Giant sand portrait at Brancaster Beach will remember Norfolk soldier killed by wolves
PUBLISHED: 15:05 01 November 2018 | UPDATED: 15:08 01 November 2018
A Norfolk-born soldier who lost his life in the First World War will be commemorated by a giant sand portrait as an act or remembrance.
Driver Stephen Hewitt will be drawn into the sands at low tide and washed away as the sea returns to Brancaster Beach on Sunday, November 11.
The north Norfolk beauty spot is one of 32 beaches where people are being invited to assemble on Sunday, November 11.
Large-scale portraits by have been commissioned for an Armistice project by film director Danny Boyle, called Pages of the Sea.
People attending will also be asked to join in by creating silhouettes of people in the sand, remembering the millions of lives lost or changed forever by the conflict.
Victoria Egan, the National Trust’s general manager for the Norfolk coast, said: “As we mark Armistice Day this year, the centenary of the end of the First World War will very much be at the forefront of our minds. As we come together as a nation and a local community, we wanted to remember and honour those that sacrificed their lives.
“Driver Stephen Hewitt was born in Norfolk, served with the Royal Field Artillery and died of his wounds in 1916, aged 38. He was buried in Greece, never to return to Norfolk’s shores. Many of us have ancestors that we will want to remember and if Brancaster Beach can act as a space for people to come together on the afternoon of November 11, we hope the waves lapping along the shoreline as the sun goes down, will add a sense of peace on such a poignant day.”
The portraits commemorate men and women who served or who were casualties of the First World War, most of whom died in active service. They were chosen by Danny Boyle to represent a range of interesting stories – ordinary people who gave their lives to the war effort covering a range of ranks and regiments, from doctors to munition workers, privates to lieutenants and majors.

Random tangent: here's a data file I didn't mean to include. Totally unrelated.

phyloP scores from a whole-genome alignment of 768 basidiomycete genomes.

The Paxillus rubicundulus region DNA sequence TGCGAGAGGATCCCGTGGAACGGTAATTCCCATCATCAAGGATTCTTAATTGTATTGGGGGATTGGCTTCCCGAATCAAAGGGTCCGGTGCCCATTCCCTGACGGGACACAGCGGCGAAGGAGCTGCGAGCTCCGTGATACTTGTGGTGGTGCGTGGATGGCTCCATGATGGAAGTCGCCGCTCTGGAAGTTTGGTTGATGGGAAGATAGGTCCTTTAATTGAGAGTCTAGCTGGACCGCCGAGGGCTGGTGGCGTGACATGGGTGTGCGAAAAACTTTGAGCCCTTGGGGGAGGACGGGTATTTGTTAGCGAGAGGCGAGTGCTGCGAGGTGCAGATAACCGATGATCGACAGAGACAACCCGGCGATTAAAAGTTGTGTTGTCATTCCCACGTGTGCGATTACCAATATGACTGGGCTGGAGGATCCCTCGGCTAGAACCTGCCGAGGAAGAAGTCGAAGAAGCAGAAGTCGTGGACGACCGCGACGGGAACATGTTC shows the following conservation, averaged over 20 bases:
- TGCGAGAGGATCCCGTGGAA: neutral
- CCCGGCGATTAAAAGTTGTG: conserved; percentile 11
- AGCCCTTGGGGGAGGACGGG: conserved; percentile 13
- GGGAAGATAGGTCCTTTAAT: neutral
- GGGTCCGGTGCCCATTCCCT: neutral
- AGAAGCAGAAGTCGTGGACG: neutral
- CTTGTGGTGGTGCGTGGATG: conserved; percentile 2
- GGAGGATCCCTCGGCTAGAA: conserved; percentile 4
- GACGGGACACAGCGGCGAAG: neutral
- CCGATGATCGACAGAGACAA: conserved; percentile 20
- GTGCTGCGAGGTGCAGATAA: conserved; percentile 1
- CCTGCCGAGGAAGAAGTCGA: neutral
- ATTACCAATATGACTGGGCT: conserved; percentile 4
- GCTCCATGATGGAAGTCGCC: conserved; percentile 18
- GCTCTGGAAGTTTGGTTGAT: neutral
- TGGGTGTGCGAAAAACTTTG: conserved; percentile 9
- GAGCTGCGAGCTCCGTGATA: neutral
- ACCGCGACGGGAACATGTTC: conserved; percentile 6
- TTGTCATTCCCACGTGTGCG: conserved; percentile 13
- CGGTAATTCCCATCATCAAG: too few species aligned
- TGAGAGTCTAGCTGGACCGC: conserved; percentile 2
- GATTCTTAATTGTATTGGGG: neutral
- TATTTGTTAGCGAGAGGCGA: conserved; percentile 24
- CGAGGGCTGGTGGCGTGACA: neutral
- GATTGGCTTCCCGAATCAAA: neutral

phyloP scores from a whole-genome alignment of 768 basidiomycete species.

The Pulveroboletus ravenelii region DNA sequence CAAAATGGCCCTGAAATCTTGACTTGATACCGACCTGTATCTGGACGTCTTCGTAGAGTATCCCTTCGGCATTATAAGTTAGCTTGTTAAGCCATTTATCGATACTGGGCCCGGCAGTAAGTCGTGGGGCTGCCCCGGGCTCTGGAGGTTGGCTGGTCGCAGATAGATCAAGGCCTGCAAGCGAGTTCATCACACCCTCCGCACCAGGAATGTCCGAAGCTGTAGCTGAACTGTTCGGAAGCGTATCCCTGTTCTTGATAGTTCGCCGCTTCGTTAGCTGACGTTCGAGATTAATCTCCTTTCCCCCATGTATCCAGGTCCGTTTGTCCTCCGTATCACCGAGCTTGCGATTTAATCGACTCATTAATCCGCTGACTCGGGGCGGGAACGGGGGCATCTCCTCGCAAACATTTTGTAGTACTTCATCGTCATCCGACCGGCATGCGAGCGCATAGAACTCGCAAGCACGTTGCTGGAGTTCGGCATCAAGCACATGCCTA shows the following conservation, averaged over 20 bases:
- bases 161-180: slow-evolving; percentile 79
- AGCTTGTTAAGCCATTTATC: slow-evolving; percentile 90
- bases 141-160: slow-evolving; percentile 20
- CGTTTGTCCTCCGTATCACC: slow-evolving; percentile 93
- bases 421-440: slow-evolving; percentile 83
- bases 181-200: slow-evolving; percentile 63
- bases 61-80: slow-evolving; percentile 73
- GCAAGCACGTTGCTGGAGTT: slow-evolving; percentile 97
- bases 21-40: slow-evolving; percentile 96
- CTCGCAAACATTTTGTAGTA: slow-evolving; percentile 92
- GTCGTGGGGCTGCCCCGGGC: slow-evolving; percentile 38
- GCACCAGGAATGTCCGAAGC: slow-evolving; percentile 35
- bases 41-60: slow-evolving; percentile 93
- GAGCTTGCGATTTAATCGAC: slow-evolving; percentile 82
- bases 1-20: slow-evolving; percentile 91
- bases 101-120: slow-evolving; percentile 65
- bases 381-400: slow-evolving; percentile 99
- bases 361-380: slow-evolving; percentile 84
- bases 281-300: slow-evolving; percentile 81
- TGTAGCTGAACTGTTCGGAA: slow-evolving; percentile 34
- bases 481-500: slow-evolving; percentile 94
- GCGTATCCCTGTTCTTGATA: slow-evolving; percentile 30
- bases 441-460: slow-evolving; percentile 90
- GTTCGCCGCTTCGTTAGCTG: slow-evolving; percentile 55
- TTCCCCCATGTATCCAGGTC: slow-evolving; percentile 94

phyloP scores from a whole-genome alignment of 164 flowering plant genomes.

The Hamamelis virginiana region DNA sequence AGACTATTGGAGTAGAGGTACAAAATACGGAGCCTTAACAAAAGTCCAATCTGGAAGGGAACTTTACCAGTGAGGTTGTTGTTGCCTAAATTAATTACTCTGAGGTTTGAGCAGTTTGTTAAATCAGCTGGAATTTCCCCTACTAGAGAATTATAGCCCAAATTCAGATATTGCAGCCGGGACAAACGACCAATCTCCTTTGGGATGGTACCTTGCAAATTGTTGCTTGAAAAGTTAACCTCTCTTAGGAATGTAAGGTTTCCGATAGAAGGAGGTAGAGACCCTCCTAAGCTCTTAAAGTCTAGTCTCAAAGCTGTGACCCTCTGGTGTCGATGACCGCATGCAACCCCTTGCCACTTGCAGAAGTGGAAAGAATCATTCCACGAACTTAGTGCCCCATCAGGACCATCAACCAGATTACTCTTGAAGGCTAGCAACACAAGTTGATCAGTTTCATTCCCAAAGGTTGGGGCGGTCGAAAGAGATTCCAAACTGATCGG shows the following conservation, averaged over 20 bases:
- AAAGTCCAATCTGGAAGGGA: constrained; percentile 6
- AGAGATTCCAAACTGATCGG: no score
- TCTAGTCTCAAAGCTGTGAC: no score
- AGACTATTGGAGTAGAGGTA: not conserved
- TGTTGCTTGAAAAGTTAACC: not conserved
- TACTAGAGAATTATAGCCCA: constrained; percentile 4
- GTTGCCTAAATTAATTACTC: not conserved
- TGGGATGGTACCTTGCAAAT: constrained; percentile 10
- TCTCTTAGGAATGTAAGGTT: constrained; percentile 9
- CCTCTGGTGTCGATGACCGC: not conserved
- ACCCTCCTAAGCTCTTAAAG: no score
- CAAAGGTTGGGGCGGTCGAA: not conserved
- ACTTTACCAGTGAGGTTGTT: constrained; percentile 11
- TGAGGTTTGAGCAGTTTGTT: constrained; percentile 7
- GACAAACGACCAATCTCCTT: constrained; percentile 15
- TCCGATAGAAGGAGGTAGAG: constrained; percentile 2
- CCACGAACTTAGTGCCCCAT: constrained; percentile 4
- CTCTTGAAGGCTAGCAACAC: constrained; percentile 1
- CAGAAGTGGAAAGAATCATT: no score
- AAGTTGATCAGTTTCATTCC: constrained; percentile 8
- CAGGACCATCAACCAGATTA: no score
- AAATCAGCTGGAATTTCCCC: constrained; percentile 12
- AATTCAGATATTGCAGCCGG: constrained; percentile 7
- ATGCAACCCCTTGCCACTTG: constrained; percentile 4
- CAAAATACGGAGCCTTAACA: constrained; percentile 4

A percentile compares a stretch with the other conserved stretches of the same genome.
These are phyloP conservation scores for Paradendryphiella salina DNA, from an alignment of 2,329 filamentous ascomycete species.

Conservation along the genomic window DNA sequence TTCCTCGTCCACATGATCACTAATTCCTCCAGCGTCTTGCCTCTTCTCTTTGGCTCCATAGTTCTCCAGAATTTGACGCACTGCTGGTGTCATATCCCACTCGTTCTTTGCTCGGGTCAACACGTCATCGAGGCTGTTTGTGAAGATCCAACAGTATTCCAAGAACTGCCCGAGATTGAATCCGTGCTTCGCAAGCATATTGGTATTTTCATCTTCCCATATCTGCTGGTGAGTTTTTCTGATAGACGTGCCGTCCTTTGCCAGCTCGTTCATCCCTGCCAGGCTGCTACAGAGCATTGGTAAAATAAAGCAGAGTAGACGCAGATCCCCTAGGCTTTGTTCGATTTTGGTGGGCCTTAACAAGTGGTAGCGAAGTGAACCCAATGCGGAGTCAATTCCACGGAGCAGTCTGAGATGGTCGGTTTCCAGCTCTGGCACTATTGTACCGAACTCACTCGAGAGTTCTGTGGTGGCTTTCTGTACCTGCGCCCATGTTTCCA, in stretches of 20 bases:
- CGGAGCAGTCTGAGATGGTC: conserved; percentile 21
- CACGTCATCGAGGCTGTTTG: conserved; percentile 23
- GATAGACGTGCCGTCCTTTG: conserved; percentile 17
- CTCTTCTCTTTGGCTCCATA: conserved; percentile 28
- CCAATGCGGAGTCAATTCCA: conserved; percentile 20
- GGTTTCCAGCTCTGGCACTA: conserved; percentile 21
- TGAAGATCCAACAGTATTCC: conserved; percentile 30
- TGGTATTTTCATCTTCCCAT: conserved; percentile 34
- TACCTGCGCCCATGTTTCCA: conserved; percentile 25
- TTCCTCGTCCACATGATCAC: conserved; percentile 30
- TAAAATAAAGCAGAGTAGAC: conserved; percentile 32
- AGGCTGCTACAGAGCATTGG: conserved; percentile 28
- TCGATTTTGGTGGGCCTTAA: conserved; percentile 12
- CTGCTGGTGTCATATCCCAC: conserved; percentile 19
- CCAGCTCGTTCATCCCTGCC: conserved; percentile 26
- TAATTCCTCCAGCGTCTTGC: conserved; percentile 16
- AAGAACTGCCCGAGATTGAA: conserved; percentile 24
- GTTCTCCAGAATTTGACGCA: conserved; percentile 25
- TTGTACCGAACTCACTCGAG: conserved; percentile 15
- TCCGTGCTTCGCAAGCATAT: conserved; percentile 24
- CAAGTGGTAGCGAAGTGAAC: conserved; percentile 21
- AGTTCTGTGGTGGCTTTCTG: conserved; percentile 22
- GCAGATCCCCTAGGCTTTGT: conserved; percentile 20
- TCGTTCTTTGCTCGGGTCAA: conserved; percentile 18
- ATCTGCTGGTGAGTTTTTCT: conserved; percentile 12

The public is invited to explore an online gallery of portraits of some of the men and women who served in the First World War, and select someone to thank and say a personal goodbye to either via social media or as they gather on beaches at www.pagesofthesea.org.uk.
Stephen Hewitt was born in Halvergate, Norfolk, in 1878 to Chrisiana Elizabeth Tower Harper and Isaac Christmas Hewitt.
His biography on livesofthegreatwar.org says he married Louisa Caroline Catt in 1899.
The couple lived at Kimblesworth, a village near Chester-le-Street in County Durham.
Driver Hewitt died at Salonica, in Greece on August 31, 1916, at the age of 37. He was out riding the previous day when he was attacked by wolves and died of his wounds. He is buried at the Lahana Military Cemetery.
Fellow officer 2nd lieut J W Hosach wrote to his wife: “I feel it my duty to write and tell you how truly sorry I feel for you, your sorrows being shared by me and the other officers of the battery.
“Your husband was my groom and I just say I have never met sucha straight and good fellow in the same capacity and his place will not be easily filled.”
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